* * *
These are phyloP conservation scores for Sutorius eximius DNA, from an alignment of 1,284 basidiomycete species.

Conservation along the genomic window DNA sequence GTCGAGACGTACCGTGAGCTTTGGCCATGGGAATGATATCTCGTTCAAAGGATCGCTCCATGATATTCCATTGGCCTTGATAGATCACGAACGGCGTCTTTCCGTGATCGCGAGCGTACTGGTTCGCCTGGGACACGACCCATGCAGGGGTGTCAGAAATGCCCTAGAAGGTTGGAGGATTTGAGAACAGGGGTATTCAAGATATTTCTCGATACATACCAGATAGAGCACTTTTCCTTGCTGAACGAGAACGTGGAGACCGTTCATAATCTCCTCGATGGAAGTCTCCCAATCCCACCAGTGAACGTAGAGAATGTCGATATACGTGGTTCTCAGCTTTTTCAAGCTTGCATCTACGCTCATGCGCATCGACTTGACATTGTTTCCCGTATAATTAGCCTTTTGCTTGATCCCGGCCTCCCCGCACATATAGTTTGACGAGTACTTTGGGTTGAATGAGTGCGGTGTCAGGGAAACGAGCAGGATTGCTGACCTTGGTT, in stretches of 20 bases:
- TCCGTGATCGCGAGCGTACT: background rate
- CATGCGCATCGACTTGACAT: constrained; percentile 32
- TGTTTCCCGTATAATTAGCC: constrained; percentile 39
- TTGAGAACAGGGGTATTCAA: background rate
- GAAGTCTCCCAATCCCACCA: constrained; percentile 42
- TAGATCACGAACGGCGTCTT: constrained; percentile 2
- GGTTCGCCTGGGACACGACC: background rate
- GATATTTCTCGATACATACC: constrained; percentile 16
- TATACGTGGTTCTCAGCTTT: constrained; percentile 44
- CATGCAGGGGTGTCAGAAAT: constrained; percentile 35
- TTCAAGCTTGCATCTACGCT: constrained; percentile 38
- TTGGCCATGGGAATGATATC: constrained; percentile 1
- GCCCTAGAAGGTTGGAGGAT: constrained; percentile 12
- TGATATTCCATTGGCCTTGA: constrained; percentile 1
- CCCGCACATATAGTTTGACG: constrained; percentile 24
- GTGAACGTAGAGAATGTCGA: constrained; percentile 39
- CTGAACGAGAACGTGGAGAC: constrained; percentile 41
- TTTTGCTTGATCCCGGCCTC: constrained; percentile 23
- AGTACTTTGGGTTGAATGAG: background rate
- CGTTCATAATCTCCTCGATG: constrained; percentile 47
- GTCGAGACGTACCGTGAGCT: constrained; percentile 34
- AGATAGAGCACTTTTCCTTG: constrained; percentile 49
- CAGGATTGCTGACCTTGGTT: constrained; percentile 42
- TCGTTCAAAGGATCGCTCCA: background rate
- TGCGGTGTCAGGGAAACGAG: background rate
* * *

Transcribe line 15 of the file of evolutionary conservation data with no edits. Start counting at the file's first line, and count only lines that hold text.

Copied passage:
- GCCCTAGAAGGTTGGAGGAT: constrained; percentile 12